Legend Of Mana
|a game by||Square|
|Editor Rating:||7/10, based on 3 reviews|
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The Seiken Densetsu (Holy Sword Legend) series is one of the most revered action/RPG sagas ever released in Japan. While chapter one was released in the U.S. as Final Fantasy Adventure for the Game Boy, Square released the Super NES sequel under a different moniker in the States--Secret of Mana. Later there was a second Super Famicom Mana game (Seiken Densetsu 3) that never made it to to the U.S., much to the chagrin of many SoM fans. Now, four years later, the fourth installment of the series--Seiken Densetsu: Legend of Mana--has finally arrived for the PlayStation, and this time it's headed for America as well. This time around, Square Soft has jettisoned the 3D pomp and circumstance of games like Final Fantasy VIII, instead opting to go with a gorgeous hand-drawn approach that invokes comparisons to Lewis Carroll's Alice in Wonderland books. Although stylistically different, this game most closely resembles Square's other recent Japanese hit sequel, SaGa Frontier 2.
After the dreamy opening sequence, which is supported by the beautiful Legend of Mana theme song (sung in Chinese, just like "Eyes on Me" from Final Fantasy VIII), you select either a male or a female lead character. It is up to you to choose his or her names, and once that's done, your character will wake up in their bedroom, at which point you start your adventure. A quick look around your house will let you familiarize yourself with the controls and the game's unique style, as well as introduce you to some of the game's most helpful NPCs.
In Legend of Mana, you are free to wander about the many towns that you not only encounter, but "build" as well. By building mana, you will slowly but surely unlock numerous towns and locales that you can place on compatible spaces on a blank map. This system is called "Landmake," and due to its customization qualities, it basically guarantees that every gamer will have his or her own unique LoM world. Once you've placed your first town, you can then begin travelling. As you travel, you will not only discover new items, but additional party members as well. Among the many characters you'll be able to find (and use) are Nikita the rabbit, Ruri the swordsman, Shinjuhimei the pearl princess and Escade the warrior.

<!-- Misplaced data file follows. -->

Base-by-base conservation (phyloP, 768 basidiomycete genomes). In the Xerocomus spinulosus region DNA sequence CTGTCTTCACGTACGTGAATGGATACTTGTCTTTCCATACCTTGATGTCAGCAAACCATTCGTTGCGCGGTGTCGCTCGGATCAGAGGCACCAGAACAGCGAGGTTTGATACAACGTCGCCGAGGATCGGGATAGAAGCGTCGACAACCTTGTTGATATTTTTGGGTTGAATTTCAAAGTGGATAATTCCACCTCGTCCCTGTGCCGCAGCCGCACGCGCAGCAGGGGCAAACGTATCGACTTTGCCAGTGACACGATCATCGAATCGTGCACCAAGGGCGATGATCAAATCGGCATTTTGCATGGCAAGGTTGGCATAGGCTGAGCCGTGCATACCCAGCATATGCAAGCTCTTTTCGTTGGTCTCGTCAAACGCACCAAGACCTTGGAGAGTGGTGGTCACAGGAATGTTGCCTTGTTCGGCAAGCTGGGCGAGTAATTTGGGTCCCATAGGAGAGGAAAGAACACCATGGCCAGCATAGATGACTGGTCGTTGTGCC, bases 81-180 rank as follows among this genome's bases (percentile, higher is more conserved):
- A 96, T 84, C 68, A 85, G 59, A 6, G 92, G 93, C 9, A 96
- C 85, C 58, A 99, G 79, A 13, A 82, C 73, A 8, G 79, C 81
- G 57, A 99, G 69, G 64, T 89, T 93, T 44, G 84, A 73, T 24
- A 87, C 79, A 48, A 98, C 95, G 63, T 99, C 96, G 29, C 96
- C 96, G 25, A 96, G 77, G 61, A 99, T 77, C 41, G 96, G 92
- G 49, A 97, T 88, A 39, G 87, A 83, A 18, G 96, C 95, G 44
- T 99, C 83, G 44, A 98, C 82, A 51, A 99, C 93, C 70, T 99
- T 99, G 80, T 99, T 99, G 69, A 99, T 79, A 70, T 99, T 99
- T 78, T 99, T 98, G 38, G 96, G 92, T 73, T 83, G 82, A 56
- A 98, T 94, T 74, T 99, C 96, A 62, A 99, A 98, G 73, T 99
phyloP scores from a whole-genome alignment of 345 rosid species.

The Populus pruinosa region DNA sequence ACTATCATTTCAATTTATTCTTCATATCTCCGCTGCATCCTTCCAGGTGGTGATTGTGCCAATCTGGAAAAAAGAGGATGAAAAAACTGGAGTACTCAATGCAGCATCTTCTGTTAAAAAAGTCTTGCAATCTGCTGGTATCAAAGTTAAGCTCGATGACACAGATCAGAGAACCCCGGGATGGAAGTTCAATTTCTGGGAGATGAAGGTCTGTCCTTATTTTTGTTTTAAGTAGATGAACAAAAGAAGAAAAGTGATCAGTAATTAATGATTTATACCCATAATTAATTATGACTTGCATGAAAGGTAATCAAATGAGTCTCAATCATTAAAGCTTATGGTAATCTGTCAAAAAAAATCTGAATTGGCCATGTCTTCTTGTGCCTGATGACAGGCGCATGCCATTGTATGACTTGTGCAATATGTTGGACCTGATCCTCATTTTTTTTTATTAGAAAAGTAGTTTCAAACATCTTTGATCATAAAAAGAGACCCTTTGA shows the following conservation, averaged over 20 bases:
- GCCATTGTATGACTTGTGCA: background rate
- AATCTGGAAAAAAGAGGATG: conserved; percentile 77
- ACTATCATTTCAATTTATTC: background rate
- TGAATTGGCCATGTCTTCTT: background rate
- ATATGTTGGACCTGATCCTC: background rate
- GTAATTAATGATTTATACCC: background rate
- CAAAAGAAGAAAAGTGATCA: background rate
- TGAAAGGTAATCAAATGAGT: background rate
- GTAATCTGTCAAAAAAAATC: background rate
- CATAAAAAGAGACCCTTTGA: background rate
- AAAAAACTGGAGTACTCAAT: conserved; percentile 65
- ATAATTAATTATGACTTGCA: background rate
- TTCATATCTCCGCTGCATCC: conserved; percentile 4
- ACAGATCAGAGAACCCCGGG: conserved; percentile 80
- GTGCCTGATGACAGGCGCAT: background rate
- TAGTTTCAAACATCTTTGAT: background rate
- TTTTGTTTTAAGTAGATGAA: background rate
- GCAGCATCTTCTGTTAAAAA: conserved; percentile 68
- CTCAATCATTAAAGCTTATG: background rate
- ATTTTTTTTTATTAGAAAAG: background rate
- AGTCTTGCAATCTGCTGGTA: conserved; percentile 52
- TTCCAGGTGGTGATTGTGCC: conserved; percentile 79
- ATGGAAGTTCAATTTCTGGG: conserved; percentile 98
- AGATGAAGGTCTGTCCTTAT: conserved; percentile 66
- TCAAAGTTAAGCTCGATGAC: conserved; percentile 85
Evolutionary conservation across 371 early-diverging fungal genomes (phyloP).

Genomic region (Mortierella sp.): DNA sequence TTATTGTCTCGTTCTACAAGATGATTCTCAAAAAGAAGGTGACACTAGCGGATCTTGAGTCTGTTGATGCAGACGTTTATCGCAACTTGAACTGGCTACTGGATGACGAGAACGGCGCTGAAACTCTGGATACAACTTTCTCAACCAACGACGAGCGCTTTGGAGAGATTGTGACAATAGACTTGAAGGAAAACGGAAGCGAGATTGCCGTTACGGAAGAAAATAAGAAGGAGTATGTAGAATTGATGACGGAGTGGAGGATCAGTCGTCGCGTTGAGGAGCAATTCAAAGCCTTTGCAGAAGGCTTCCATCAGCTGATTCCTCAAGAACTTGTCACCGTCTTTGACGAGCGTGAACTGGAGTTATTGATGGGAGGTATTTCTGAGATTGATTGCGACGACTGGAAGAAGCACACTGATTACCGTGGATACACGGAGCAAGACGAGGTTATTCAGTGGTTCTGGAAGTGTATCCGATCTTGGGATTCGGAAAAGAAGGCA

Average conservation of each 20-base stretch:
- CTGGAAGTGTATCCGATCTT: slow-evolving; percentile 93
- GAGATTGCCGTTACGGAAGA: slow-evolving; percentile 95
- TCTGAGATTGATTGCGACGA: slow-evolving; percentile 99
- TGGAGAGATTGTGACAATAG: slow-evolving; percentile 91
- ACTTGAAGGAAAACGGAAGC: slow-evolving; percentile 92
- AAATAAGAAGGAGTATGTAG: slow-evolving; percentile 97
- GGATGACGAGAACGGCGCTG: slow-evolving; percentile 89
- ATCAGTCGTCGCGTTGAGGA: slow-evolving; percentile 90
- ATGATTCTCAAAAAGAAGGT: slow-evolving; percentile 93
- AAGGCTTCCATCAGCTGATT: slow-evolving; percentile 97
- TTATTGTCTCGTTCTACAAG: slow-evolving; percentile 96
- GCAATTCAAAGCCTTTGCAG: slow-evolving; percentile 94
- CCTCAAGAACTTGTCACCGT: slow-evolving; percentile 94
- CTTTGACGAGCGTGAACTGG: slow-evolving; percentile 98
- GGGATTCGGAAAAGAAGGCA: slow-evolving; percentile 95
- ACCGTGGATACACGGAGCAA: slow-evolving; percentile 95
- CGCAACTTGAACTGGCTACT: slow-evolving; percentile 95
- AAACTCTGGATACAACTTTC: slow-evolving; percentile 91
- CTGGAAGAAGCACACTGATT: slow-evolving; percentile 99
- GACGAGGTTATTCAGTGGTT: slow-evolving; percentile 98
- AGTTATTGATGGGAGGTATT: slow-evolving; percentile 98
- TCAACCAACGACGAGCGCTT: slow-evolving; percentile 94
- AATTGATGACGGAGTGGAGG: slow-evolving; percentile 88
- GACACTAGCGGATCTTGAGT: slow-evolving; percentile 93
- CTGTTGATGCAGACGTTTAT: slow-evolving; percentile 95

Each town or area you build has tons of items for you to find, plenty of enemies to defeat and usually a large boss to kill. In this way, every locality in the game becomes a small episode, or short story, which, when complete, is documented by Saboten-kun ("Little Cactus"), a young cactus who lives in your bedroom (Milky has one of these...).
During the course of your explorations you will eventually come across egg-like creatures who can potentially become your pets. All sorts of "eggs" can be found walking around: Bird eggs, puppy eggs, kitten eggs, etc. In order to catch these eggs, you must first entice them with the proper offering.
Fruits, vegetables, meat and insects are among the delicacies on the menu. By dropping the proper food on the ground, you can tell whether or not it is the right food if the egg eats it or refuses it. If you don't have the right stuff, you ain't catchin' the egg. If you do catch it, a Pelican will come from the Post Office, pick up the egg and drop it off at your house for you. Once the animal is hatched, it can accompany you into battle. Not only can you take a pet into battle (which levels up just like everyone else) but a second gamer can participate as well. At certain designated spots in the game, you can "activate" a feature that lets someone pick up the 2P controller and fight alongside the main gamer and his computer-controlled pet. No, a third person cannot control the pet, but it's still a great feature to have in a game like this, since it allows more people to take part in what would normally be a very solitary game.
After you've found additional characters, you can freely switch between them at your house. Keeping this in mind, it makes sense to know each person's strengths and weaknesses before you head into unknown territory, since you'll be stuck with those people for the duration of your stay there.
The battle engine in Legend of Mana is similar to that of Secret of Mana, though there are some minor differences. Conducted in real time and resembling a side-scrolling free-for-all, LoM winds up being half action/RPG and half twitch game. Very cool indeed. The monsters you face range from bizarre animals to weird-looking vegetable creatures. All the creatures are sprite-based, so the level of detail is very high. Boss creatures can take up almost half the screen, they're so big. Animations for the characters are a little bit limited, but it's nothing terrible. Since there are no menus involved, battles remain fast-paced, with practically no loading time--unlike FFVIIPs long-ass battles. While most attacks revolve around a quick, weak attack and a slower, more powerful attack, there are also a number of magic spells you can cast. In the event that you're having difficulty with the battle system, you can always get some pointers from the in-game tutor. Duel. The game, however, is not just a bunch of short stories without purpose. Throughout your travels you will be seeking out seven magic lords of the land. Early on in the beginning you'll meet Trent, the wise old tree who lives near your home. Trent looks particularly cool due to a nice animation technique that integrates with the game graphics perfectly. When you encounter one of the big boys like Trent, whenever you talk to him, the background turns into a quick FMV that doesn't skip a beat, animating what had formerly been static and unmoving. The same effects were used sparingly in other Square RPGs like Final Fantasy VII. Other magic creatures are spread across the land for your hero (or heroine) to meet, like the large mountain that comes to life.